I wouldn’t rule out the possibility of getting transparency-type measures, confidence building-type measures, crisis communications measures. Those might help us build in a little bit of a safety net here should the two leaders stop getting along so well.

Alex Ward

That’s an interesting point. Everyone’s going to be looking at the nuclear stuff, but there is a chance to move forward on the US-North Korea relationship on its own. That’s important, because if things go south between Kim and Trump, it’s vital for there to be a framework in place so both countries don’t go at each other’s throats down the line.

Rebecca Hersman

Exactly, we don’t want to revisit “fire and fury,” right? That is not a good place to be. What we want to do is, at a minimum, come out of this dialogue with a sense that the environment is safer and that the risk of catastrophic conflict is diminished as we continue to work towards goals of denuclearization.

My concern is that everybody getting along and sending letters back and forth doesn’t meaningfully do that. Perhaps further looking at how you posture troops along the demilitarized zone might do that, or how moving artillery further out of range might do that. And again, establishing important crisis-communication mechanisms might do that.

There are ways that we could create a situation that, while far from ideal, is slightly more stable.


President Donald Trump answers a final question while departing a press conference following his historic meeting with North Korean leader Kim Jong-un June 12, 2018 in Singapore.

President Donald Trump answers a final question while departing a press conference following his historic meeting with North Korean leader Kim Jong-un June 12, 2018, in Singapore.
Win McNamee/Getty Images

Alex Ward

We’ve talked a lot about success. What does failure look like?

Rebecca Hersman

There are probably a couple worrisome versions of failure.

First, failure is a decoupling of our alliance with South Korea — where we basically break our relationship with South Korea to make a deal with North Korea.

Second, failure would be if we leave the summit with North Korea feeling emboldened and potentially more aggressive in the future.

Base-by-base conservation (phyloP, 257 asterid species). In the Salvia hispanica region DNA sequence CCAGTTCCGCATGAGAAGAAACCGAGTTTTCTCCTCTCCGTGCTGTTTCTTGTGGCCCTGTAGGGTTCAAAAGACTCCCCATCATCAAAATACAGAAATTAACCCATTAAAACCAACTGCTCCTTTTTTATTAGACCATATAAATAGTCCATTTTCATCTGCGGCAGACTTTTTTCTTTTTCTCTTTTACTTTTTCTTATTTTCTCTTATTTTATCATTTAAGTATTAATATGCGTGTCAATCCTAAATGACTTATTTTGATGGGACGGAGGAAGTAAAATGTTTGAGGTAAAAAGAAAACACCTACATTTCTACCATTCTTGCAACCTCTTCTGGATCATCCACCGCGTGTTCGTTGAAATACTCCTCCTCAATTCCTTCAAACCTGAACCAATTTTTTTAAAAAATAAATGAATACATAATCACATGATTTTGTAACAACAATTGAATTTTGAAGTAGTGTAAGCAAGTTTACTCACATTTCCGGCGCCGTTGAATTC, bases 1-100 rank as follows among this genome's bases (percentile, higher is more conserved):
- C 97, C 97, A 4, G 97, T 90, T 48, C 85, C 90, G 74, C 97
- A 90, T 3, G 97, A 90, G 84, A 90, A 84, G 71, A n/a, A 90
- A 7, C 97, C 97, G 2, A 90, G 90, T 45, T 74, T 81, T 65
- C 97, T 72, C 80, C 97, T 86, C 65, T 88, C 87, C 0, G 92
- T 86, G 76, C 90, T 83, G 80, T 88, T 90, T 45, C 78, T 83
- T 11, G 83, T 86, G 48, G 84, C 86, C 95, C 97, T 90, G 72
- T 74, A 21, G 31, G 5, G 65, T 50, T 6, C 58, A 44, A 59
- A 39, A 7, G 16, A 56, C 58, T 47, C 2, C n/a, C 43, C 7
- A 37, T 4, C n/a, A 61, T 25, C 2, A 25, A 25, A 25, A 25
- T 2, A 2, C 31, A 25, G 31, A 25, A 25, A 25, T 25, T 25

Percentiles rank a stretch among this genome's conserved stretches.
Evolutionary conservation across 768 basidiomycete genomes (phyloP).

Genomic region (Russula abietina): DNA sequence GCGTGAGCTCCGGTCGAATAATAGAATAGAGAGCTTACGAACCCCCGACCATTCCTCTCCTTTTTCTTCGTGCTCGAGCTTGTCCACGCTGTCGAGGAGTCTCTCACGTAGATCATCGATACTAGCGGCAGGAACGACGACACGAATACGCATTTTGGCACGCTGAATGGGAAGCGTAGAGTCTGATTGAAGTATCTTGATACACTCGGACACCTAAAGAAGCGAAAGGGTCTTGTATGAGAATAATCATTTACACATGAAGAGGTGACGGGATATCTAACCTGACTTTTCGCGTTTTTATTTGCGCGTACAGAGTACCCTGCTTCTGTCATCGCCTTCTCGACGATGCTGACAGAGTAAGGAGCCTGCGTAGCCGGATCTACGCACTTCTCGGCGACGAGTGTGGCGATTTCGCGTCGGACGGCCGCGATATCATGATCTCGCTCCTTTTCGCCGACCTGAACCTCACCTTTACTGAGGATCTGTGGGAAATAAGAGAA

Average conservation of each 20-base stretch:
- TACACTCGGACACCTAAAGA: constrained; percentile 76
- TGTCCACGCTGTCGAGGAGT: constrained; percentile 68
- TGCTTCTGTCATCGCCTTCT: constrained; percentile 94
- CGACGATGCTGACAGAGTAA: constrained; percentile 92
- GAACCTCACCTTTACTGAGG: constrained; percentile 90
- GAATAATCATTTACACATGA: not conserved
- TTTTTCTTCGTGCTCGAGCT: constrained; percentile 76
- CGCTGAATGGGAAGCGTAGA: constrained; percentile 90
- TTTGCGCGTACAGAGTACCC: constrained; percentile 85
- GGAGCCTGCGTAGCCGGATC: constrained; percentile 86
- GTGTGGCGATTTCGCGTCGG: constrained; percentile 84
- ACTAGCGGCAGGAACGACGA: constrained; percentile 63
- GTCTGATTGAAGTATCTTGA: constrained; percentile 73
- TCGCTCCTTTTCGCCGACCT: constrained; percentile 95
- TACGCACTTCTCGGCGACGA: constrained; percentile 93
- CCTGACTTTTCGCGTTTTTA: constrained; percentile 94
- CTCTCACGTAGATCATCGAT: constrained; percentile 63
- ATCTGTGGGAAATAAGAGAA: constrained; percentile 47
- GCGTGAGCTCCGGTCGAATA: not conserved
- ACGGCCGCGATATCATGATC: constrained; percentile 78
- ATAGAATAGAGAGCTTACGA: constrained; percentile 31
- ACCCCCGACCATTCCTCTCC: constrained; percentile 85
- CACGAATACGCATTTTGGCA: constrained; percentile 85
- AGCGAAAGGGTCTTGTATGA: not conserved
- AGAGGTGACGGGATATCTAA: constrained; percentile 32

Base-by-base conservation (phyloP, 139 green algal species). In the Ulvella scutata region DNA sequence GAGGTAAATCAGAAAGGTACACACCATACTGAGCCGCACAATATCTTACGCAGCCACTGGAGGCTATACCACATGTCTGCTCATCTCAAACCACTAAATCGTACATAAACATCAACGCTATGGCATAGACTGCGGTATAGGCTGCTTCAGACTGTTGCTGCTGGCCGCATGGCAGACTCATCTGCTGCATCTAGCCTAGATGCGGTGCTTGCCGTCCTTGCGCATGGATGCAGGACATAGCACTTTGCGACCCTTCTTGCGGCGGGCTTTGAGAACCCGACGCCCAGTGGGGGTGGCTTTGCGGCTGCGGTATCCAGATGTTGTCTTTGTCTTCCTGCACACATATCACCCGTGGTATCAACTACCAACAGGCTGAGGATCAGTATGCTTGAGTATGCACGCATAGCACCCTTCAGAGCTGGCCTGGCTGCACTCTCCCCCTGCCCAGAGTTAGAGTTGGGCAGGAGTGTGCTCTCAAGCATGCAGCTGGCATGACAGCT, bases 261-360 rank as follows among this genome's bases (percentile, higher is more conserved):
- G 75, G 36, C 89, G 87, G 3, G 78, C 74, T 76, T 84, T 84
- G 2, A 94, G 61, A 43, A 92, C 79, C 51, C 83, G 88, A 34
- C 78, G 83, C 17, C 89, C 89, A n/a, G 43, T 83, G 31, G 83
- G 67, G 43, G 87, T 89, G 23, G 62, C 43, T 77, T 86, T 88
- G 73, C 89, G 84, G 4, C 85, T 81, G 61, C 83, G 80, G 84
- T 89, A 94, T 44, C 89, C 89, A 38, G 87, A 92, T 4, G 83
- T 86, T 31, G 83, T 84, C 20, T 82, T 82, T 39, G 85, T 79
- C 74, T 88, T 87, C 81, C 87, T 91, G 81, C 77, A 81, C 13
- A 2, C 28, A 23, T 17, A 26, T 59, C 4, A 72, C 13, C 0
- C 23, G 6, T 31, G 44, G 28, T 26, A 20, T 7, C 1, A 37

Third, failure would be another situation where there are incredibly superficial agreements and broadly worded statements that never manifest into concrete steps that could lead to a more stable situation.

Fourth, failure is the United States continuing to make concessions without seeing commensurate progress on the part of the North Koreans — or seeing, frankly, disproportionate progress.

It’s not the United States or South Korea that has been under UN Security Council resolutions for threatening the peace and security of the globe, that’s North Korea. The idea that actions have to be proportionate is a bit misguided.

Alex Ward

It’s of course unclear right now what Trump and Kim will agree to, but a massive deal where Kim gives up all his weapons is extremely unlikely. So even if they agree to all the measures we discussed, the central problem — that North Korea has a nuclear program that threatens the US and its allies — will remain the same after Hanoi, right?

Rebecca Hersman

Absolutely. Actually, North Korea’s nuclear weapons program, which has the potential to threaten the United States and its allies, will exist after Hanoi even if it is a success beyond all imagining.

Even if Kim Jong Un walks into the meeting and says, “I’ve made a strategic decision: I no longer want nuclear weapons, just come in and take it all,” those will still just be words.

The process of actually working to eliminate that program is not something that’s done in a few days or weeks or even months. You have to get beyond the words to actually reduce the threat. What you don’t want is to have an agreement in words that doesn’t move the needle in practice and in turn provides almost a cover for ongoing misbehavior.